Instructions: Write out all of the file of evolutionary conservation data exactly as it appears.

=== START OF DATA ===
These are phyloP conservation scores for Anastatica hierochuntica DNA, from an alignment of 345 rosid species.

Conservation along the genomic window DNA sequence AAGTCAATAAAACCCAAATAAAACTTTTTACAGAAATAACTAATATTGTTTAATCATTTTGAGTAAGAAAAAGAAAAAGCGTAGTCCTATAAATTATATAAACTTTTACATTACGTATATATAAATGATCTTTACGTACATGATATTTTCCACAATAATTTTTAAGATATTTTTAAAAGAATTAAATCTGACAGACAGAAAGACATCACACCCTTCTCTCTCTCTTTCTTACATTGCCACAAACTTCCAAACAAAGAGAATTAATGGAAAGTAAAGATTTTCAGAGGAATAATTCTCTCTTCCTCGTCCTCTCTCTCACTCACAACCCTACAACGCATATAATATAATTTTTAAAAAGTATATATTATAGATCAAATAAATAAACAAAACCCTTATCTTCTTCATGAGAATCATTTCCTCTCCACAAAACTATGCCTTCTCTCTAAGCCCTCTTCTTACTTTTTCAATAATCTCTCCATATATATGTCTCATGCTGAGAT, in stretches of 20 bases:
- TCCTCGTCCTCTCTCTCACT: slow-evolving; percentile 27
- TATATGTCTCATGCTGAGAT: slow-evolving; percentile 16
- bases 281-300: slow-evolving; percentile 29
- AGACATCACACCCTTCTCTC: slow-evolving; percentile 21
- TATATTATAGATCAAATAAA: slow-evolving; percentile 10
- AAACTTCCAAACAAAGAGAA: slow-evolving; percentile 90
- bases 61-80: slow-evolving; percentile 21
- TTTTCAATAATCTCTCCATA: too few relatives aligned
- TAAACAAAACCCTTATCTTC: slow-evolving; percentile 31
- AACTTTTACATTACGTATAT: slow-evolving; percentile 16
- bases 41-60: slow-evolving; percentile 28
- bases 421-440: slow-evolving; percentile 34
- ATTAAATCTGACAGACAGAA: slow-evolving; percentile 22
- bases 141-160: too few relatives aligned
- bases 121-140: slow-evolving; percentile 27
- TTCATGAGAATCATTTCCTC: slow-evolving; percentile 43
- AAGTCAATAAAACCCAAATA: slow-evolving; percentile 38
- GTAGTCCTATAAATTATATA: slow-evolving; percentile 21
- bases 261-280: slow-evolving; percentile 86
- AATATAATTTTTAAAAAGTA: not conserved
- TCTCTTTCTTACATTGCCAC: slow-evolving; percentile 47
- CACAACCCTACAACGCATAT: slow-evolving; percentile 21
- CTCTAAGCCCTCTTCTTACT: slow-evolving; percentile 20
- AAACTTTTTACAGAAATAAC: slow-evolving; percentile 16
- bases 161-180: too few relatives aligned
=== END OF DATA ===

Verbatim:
These are phyloP conservation scores for Anastatica hierochuntica DNA, from an alignment of 345 rosid species.

Conservation along the genomic window DNA sequence AAGTCAATAAAACCCAAATAAAACTTTTTACAGAAATAACTAATATTGTTTAATCATTTTGAGTAAGAAAAAGAAAAAGCGTAGTCCTATAAATTATATAAACTTTTACATTACGTATATATAAATGATCTTTACGTACATGATATTTTCCACAATAATTTTTAAGATATTTTTAAAAGAATTAAATCTGACAGACAGAAAGACATCACACCCTTCTCTCTCTCTTTCTTACATTGCCACAAACTTCCAAACAAAGAGAATTAATGGAAAGTAAAGATTTTCAGAGGAATAATTCTCTCTTCCTCGTCCTCTCTCTCACTCACAACCCTACAACGCATATAATATAATTTTTAAAAAGTATATATTATAGATCAAATAAATAAACAAAACCCTTATCTTCTTCATGAGAATCATTTCCTCTCCACAAAACTATGCCTTCTCTCTAAGCCCTCTTCTTACTTTTTCAATAATCTCTCCATATATATGTCTCATGCTGAGAT, in stretches of 20 bases:
- TCCTCGTCCTCTCTCTCACT: slow-evolving; percentile 27
- TATATGTCTCATGCTGAGAT: slow-evolving; percentile 16
- bases 281-300: slow-evolving; percentile 29
- AGACATCACACCCTTCTCTC: slow-evolving; percentile 21
- TATATTATAGATCAAATAAA: slow-evolving; percentile 10
- AAACTTCCAAACAAAGAGAA: slow-evolving; percentile 90
- bases 61-80: slow-evolving; percentile 21
- TTTTCAATAATCTCTCCATA: too few relatives aligned
- TAAACAAAACCCTTATCTTC: slow-evolving; percentile 31
- AACTTTTACATTACGTATAT: slow-evolving; percentile 16
- bases 41-60: slow-evolving; percentile 28
- bases 421-440: slow-evolving; percentile 34
- ATTAAATCTGACAGACAGAA: slow-evolving; percentile 22
- bases 141-160: too few relatives aligned
- bases 121-140: slow-evolving; percentile 27
- TTCATGAGAATCATTTCCTC: slow-evolving; percentile 43
- AAGTCAATAAAACCCAAATA: slow-evolving; percentile 38
- GTAGTCCTATAAATTATATA: slow-evolving; percentile 21
- bases 261-280: slow-evolving; percentile 86
- AATATAATTTTTAAAAAGTA: not conserved
- TCTCTTTCTTACATTGCCAC: slow-evolving; percentile 47
- CACAACCCTACAACGCATAT: slow-evolving; percentile 21
- CTCTAAGCCCTCTTCTTACT: slow-evolving; percentile 20
- AAACTTTTTACAGAAATAAC: slow-evolving; percentile 16
- bases 161-180: too few relatives aligned